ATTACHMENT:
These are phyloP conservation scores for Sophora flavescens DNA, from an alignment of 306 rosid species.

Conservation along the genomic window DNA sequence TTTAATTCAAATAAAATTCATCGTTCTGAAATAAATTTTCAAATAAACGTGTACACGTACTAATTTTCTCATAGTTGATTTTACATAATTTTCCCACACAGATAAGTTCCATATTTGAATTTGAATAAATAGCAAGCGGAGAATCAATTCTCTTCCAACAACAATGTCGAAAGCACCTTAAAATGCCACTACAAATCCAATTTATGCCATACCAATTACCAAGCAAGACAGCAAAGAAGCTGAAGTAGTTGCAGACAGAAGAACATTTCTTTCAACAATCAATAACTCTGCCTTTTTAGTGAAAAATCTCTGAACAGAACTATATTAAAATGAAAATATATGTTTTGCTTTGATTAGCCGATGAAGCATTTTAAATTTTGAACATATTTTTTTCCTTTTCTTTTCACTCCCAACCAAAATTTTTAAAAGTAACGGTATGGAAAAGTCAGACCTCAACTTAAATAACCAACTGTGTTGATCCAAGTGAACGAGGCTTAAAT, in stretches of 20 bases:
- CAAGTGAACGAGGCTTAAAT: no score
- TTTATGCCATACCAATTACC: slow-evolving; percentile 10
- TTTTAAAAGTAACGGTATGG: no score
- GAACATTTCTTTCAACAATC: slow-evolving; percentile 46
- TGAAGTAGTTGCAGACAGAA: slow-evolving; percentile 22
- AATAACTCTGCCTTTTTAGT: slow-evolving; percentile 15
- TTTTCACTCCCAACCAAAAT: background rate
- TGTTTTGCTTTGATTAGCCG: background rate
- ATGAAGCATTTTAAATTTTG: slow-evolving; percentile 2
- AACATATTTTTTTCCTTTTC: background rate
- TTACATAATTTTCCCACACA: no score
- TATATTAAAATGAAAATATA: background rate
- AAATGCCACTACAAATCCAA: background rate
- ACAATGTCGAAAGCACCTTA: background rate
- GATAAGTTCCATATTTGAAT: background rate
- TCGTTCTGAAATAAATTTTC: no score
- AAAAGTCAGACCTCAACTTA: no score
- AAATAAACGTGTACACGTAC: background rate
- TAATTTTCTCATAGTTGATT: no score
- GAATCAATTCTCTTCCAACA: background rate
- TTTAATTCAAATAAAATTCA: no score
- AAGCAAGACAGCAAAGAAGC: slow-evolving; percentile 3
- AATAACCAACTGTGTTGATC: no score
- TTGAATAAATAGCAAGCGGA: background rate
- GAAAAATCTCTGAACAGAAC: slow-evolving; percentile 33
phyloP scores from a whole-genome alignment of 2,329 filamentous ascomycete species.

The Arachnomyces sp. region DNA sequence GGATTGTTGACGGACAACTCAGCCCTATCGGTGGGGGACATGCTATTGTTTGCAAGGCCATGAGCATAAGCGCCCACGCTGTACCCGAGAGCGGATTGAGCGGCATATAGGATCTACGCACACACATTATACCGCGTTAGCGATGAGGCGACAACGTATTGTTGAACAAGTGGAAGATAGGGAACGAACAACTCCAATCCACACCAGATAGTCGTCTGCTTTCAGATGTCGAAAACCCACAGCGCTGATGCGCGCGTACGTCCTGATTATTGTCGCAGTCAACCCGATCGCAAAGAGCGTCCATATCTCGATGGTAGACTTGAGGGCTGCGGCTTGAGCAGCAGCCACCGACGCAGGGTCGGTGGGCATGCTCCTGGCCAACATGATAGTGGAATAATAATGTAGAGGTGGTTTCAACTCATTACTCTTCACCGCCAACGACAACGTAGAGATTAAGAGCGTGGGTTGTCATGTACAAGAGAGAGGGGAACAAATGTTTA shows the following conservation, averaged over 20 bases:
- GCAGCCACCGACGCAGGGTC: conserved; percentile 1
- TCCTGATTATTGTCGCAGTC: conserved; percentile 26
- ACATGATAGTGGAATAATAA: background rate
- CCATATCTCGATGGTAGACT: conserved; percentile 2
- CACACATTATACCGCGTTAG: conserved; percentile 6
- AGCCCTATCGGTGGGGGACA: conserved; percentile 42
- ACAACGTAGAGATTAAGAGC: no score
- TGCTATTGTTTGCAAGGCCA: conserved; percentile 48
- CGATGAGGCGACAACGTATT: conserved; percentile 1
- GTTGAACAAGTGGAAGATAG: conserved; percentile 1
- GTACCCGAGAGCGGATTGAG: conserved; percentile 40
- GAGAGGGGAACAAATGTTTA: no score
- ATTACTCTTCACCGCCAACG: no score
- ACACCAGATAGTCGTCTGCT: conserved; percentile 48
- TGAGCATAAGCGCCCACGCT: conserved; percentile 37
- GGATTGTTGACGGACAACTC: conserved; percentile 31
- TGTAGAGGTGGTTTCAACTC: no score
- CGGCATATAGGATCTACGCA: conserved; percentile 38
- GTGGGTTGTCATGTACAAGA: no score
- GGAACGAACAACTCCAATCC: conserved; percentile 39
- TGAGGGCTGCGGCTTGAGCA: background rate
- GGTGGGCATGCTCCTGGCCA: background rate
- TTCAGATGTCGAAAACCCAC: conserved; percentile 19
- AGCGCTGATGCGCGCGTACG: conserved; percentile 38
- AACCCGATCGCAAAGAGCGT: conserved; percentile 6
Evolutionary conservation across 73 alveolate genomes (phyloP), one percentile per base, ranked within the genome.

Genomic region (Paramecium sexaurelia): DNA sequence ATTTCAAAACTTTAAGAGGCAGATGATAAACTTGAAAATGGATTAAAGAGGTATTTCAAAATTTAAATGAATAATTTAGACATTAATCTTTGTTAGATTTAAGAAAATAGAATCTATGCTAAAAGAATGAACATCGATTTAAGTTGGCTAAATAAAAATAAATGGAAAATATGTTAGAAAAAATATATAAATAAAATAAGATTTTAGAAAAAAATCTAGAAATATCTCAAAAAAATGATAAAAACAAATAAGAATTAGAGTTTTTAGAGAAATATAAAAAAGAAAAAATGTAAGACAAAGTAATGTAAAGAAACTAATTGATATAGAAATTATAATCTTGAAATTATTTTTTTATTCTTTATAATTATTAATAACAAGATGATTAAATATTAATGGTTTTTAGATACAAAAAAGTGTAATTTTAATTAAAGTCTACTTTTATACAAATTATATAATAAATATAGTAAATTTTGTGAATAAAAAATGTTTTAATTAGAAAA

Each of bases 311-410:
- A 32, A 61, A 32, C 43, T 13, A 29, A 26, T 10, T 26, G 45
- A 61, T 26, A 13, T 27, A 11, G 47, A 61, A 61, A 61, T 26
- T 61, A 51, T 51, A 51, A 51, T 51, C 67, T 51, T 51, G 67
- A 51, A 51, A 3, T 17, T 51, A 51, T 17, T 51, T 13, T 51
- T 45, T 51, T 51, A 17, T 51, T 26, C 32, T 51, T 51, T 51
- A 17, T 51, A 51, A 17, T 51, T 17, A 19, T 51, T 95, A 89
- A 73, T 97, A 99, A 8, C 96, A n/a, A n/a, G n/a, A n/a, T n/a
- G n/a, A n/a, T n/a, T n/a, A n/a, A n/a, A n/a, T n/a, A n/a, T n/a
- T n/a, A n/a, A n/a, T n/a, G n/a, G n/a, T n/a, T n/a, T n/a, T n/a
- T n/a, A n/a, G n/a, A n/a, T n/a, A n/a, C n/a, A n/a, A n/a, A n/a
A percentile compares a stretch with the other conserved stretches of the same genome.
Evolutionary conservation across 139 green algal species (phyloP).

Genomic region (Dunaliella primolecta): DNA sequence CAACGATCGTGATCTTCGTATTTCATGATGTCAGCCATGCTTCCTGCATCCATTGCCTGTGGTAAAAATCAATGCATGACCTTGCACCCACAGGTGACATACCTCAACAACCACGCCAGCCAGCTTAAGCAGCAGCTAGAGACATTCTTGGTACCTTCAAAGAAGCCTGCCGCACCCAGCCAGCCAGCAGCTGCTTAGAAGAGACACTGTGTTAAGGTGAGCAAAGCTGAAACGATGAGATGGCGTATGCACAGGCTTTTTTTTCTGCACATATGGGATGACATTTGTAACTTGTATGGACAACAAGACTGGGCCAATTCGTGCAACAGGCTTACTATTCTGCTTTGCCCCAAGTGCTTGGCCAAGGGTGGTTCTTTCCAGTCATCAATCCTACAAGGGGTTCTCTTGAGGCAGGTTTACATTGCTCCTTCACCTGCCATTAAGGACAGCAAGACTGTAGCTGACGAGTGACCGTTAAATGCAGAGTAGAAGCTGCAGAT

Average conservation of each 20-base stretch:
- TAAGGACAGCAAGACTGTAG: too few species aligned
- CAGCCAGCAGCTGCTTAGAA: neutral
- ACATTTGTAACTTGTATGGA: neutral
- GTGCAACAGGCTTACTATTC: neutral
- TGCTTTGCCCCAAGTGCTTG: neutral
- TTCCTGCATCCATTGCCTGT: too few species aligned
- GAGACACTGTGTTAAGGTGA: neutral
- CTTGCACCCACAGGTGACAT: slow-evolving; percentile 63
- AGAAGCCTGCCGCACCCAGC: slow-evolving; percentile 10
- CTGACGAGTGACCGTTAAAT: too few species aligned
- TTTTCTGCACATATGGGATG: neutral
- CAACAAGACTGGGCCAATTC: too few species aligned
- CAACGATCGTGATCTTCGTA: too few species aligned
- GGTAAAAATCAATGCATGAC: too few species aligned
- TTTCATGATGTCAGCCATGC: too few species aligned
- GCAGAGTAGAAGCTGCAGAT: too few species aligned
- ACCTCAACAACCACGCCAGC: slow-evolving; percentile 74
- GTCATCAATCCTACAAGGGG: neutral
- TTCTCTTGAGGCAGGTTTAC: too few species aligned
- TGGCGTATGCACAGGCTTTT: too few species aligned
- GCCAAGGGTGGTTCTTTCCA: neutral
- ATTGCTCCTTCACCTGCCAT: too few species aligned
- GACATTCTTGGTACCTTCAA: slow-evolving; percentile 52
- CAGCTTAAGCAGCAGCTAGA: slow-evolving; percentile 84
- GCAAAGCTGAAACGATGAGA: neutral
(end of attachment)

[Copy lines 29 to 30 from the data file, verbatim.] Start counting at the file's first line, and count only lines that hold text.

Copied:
The Arachnomyces sp. region DNA sequence GGATTGTTGACGGACAACTCAGCCCTATCGGTGGGGGACATGCTATTGTTTGCAAGGCCATGAGCATAAGCGCCCACGCTGTACCCGAGAGCGGATTGAGCGGCATATAGGATCTACGCACACACATTATACCGCGTTAGCGATGAGGCGACAACGTATTGTTGAACAAGTGGAAGATAGGGAACGAACAACTCCAATCCACACCAGATAGTCGTCTGCTTTCAGATGTCGAAAACCCACAGCGCTGATGCGCGCGTACGTCCTGATTATTGTCGCAGTCAACCCGATCGCAAAGAGCGTCCATATCTCGATGGTAGACTTGAGGGCTGCGGCTTGAGCAGCAGCCACCGACGCAGGGTCGGTGGGCATGCTCCTGGCCAACATGATAGTGGAATAATAATGTAGAGGTGGTTTCAACTCATTACTCTTCACCGCCAACGACAACGTAGAGATTAAGAGCGTGGGTTGTCATGTACAAGAGAGAGGGGAACAAATGTTTA shows the following conservation, averaged over 20 bases:
- GCAGCCACCGACGCAGGGTC: conserved; percentile 1